Diethylpropion for weight loss – Depletite LA Tenuate Dospan
WEIGHT LOSS PILL TYPE: Diethylpropion is an Appetite suppressant, sympathomimetic (causes a rise in blood pressure and a slowing of the heart rate), and central nervous system stimulant. It hasbeen approved for weight management by the Food and Drug Administration in 1959 and is a schedule IV controlled substance, with low potential for abuse.
SOLD AS: Diethylpropion is available as 25-mg tablets (immediate release) and 75-mg tablets (sustained release). ‘
RESEARCH: In a double-blind, placebo-controlled study, patients taking diethylpropion hydrochloride lost an average: of 1.32 pounds per week compared with patients on placebo, who lost 0.84 pounds per week. At the end of the 12-week study, those who had taken diethylpropion lost an average of 15.9 pounds compared with 10.0 pounds for those taking placebo. The researcher noted that “amphetamine-like side effects were virtually absent.” However, amphetamine-like side effects, commonly associated with this drug.
The conclusions were comparable in another double-blind, placebocontrolled study. Scientists in New Zealand found that patients who took diethylpropion had considerably more weight loss than those who took placebo and that the side effects gone through by the drug-treated group were not drastically greater than those suffered by participants in the placebo group.
WHAT IS IT SUPPOSED TO DO: Diethylpropion stimulates the satiety (feeling of -fullness) center in the hypothalamus and limbic regions of the brain, where ‘appetite and hunger are controlled. Because diethylpropion has amphetamine-like qualities, it has the possibility to result in psychological dependency. This product can be efficient as a weight-loss agent if it is used in addition to a lowcalorie diet, behavior modification, and a routine workouts program. Nevertheless, weight loss may be only temporary, especially after the drug is discontinued. To maintain weight loss or to continue to lose additional weight after stopping diethylpropion, it is necessary to follow a sensible eating plan and an exercise program.
HOW TO TAKE IT: Diethylpropion is indicated for shortterm use (no longer than 12 weeks) for treatment of exogenous obesity (obesity caused by excess intake of calories). It is not indicated for cosmetic weight loss. If you are younger than sixty years, take a 25-mg immediate release tablet 3 times daily 1 hour before meals. For the sustained release, take a 75-mg tablet 10 to 14 hours before bedtime. If you are sixty years or older, you may need to reduce the dosage. Consult with your physician before you start taking this drug. Do not give to children younger than 12 years. If you miss a dose, take the missed dose as soon as possible unless it is nearly time for your next one. In that case, skip the missed dose and continue with your regular schedule.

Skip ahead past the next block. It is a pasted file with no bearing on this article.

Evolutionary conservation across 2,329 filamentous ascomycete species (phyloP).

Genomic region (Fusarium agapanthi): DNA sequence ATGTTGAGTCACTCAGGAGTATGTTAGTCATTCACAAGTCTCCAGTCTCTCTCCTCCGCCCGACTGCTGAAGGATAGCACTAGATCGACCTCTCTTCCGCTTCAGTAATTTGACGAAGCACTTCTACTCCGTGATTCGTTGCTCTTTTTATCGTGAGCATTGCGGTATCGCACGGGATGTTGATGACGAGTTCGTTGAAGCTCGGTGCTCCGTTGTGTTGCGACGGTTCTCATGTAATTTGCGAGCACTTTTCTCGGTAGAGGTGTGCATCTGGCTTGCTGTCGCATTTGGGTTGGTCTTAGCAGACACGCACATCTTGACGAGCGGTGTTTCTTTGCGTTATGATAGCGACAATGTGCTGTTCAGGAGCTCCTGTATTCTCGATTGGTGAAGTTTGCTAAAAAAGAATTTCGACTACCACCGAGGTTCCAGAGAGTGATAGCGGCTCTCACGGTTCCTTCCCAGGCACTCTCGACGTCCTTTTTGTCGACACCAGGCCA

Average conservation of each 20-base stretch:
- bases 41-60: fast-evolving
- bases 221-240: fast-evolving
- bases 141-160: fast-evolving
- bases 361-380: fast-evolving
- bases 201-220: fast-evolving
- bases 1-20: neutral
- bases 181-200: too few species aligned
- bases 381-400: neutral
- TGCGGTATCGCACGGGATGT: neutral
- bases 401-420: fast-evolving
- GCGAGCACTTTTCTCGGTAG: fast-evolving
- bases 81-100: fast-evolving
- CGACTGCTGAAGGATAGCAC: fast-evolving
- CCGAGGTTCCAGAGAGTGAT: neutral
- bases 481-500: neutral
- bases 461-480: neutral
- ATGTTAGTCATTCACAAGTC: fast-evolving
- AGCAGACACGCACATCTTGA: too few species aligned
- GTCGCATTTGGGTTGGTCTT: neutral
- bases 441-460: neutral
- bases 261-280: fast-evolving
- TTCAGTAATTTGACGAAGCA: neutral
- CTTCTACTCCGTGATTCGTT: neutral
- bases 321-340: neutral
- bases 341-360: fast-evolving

SIDE EFFECTS: Common side effects include irritability and insomnia. Less common ones include anxiety; blurred vision; changes in libido; dry mouth; dysphoria (mood of restlessness, dissatisfaction, unhappiness; dizziness; euphoria; headache; hypertension; irregular or pounding heartbeat; nausea or vomiting; rash; sweating; and tremor.
PRECAUTIONS: Dierhylpropion should not be used by individuals who are allergic to the drug or by those who have a history of arteriosclerosis or hardening of the arteries; glaucoma; high blood pressure; cardiovascular disease; pulmonary hypertension; hyperthyroidism; alcohol or drug abuse; arrhythmias; kidney or thyroid disease; mental illness; or epilepsy. In particular, diethylpropion can dramatically increase blood pressure and the risk of stroke when combined with phenelazine (Nardil), tranylcypromine (Parnate), or furazolidone (Furazolidone).
Diethylpropion also should not be taken by individuals who have taken medicines of the MAO inhibitor class within the last 2 weeks or an anorectic substance within the last year. If you are getting any of these substances, consult your doctor before starting diethylpropion: amantadine; amphetamines; any medications for hyperactivity; any appetite-control drugs; chlophedianol; asthma medications, prescription or OTe decongestants or antihistamines; methylphenidate; nabilone; and pemoline. Do not take any other type of anorectic substance, including prescription, over-the-counter, or herbal product while taking diethylpropion. Avoid all foods, beverages, and medications that contain caffeine while taking diethylpropion. Inform your physician and dentist that you are taking diethylpropion before you undergo any type of treatment.
Diethylpropion has the potential to be addictive. If tolerance develops, gradually discontinue use while under the supervision of your doctor. Do not operate a motor vehicle or heavy machinery when taking this drug if you feel drowsy.
This drug should not be taken for longer than 3 months.
Longer use has been connected with a rise in the potential risk of building pulmonary hypertension, a rare but fatal illness.
No satisfactory reports have been done in pregnancy, consequently avoid using diethylpropion if you are pregnant or think you could be. Weight loss during pregnancy, even for obese persons, is not suitable as it can harm the fetus. It’s not at all established if diethylpropion is secreted in breast milk, thus it is most beneficial not to use this drug while breast-feeding.
Diethylpropion, like other appetite suppressants, often causes dry mouth, which can increase the chance of developing gum disease and dental cavities. Special attention to oral hygiene, including use of sugarless gum and sugarless hard candies, or sucking on ice chips, is recommended while taking these drugs.